SF Giants: Johnny Cueto trade partner could be found in Astros

Johnny Cueto of the SF Giants. (Photo by Harry How/Getty Images)
Johnny Cueto of the SF Giants. (Photo by Harry How/Getty Images) /

The MLB trade deadline is only five weeks away, but the San Francisco Giants and the Houston Astros could match up in a trade involving Johnny Cueto.

The Giants’ right-hander could quickly become a hot commodity given that he is nearly two years removed from Tommy John Surgery.

Cueto is only under contract for one more season after this one, but the Giants do hold a team option for 2022 with a $5 million buyout. Given this, several contending teams may be interested in the two-time All-Star if he proves to be fully healthy.

Health is the key for Cueto. Before needing Tommy John surgery in August of 2018, the veteran hurler had been one of the best pitchers of the decade as he posted a 122-83 with a 3.33 ERA since he debuted way back in 2008.

Now, the 35-year-old may not be the workhorse he was in his younger days, but he still has a knack for getting outs.

Though the results have not been encouraging so far as Cueto has posted a 5.87 ERA across 7.2 frames, but with seven strikeouts in two starts. Since the baseball season is still very young, Cueto, and any player, is still swimming in small sample territory.

Despite the results, the right-hander has looked like his old self at the beginning of each start but loses his sharpness as the game progresses. This could be a stamina issue, especially since Cueto has only accumulated 23.2 major league innings over the last 24 months.

The consistency is not there yet, but he is still flashing solid stuff as well as his trademark shimmy routine:

Cueto has under five weeks before the trade deadline, and teams will want to see that stamina improve as regains arm strength.

Could the SF Giants find a Johnny Cueto trade partner in the Houston Astros?

One team in particular has some recent history in targeting great pitchers in the middle of their contracts: the Houston Astros.

Before we dive too much into this, the Astros have an obvious void in the rotation. After all, they let Gerrit Cole walk in free agency and just received some bad news on Justin Verlander:

Though Verlander himself claimed that he will not be missing the remainder of the season, so there seems to be some mixed reports in Astros land. That said, an elbow injury does not fix itself overnight.

Last season, the Astros acquired former Cy Young award winner Zack Greinke from the Arizona Diamondbacks in the midst of a six-year, $206.5 million contract that he signed in December of 2015 in exchange for four prospects.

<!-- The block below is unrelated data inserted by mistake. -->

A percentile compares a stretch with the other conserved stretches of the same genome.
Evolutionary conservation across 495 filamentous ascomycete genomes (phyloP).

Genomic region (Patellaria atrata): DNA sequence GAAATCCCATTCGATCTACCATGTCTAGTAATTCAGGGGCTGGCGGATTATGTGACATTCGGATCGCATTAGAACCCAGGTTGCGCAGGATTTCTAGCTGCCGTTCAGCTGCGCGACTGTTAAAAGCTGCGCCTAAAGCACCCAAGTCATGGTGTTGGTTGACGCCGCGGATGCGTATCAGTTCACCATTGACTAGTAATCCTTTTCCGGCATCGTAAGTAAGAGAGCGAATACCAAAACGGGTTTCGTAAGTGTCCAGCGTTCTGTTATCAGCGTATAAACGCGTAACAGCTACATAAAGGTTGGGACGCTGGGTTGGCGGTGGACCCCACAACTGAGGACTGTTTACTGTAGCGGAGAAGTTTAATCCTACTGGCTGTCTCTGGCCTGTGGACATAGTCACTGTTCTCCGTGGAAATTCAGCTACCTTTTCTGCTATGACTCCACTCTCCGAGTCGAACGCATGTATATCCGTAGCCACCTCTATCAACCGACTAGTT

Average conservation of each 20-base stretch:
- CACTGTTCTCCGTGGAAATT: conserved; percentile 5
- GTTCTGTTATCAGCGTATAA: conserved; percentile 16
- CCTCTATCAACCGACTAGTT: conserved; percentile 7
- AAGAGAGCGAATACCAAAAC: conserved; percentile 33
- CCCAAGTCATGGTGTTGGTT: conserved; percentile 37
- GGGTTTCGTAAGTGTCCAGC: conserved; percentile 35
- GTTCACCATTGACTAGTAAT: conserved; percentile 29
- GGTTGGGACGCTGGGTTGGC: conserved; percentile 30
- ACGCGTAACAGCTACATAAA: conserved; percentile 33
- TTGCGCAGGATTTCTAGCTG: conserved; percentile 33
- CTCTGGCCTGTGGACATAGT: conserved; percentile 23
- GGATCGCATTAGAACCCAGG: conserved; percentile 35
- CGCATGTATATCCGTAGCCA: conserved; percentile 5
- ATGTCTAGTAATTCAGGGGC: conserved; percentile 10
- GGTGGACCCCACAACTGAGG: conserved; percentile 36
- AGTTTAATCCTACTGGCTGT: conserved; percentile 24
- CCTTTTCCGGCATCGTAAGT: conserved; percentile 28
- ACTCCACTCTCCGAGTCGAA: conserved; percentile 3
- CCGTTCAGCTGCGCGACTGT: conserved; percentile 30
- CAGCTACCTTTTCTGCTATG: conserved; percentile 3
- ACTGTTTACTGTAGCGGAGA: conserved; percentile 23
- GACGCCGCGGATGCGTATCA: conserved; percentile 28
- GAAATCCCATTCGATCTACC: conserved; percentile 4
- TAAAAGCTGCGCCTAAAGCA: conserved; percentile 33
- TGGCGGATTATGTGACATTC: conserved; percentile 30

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In addition to this, Houston worked a last-minute deal in to bring in Verlander in 2017 in the middle of his seven-year, $180 million pact that he signed way back in March of 2013. The Tigers received three prospects to swing the deal.

Of course, the Astros also swindled Cole from the Pittsburgh Pirates while Cole was still on his rookie contract.

It should be noted that Cueto is not necessarily on the same level as a Greinke or a Verlander, but he has quietly been one of the better pitchers of this era.

Plus, the Astros have a knack for helping great pitchers like Verlander rediscover what it is that made them so effective earlier in their career.

Could that work for Cueto as well? I am not a pitching expert, but if you bang a trash can so many times, sometimes it pays off. That is all I am saying.

On a more serious note, there is a recent precedent of the Astros targeting a pitcher like Cueto in the middle of a contract. This strategy might have some teeth to it as the Astros are not bearing all of the performance risk that comes when a team locks up a player to a huge contract.

Rather, if the deal does not work out in their favor, then the pact is expunged from the books within a couple of years. The length of the contract carries risk as a player’s performance varies, so this is one way for the Astros to minimize risk.

Since Cueto only has one more full season after this one, his contract no longer carries the type of risk it had when it was first consummated.

On a totally different note, Astros manager Dusty Baker has extensive experience managing the 35-year-old as he was the Cincinnati Reds from 2008-2103. So, there would be some level of familiarity between player and manager.

That said, the Giants are in a rebuild, and it looks like they are waiting for the bloated contracts to fall off of the books before they dip back into free agency. Finding a way unload to Cueto’s contract helps them accelerate this process, and could give a team like the Astros an extra arm that they desperately need.

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This is a deal that could work out for both teams, especially if the Giants can kick some extra money into the deal.

As a personality fit, teams can never have enough Johnny Cueto.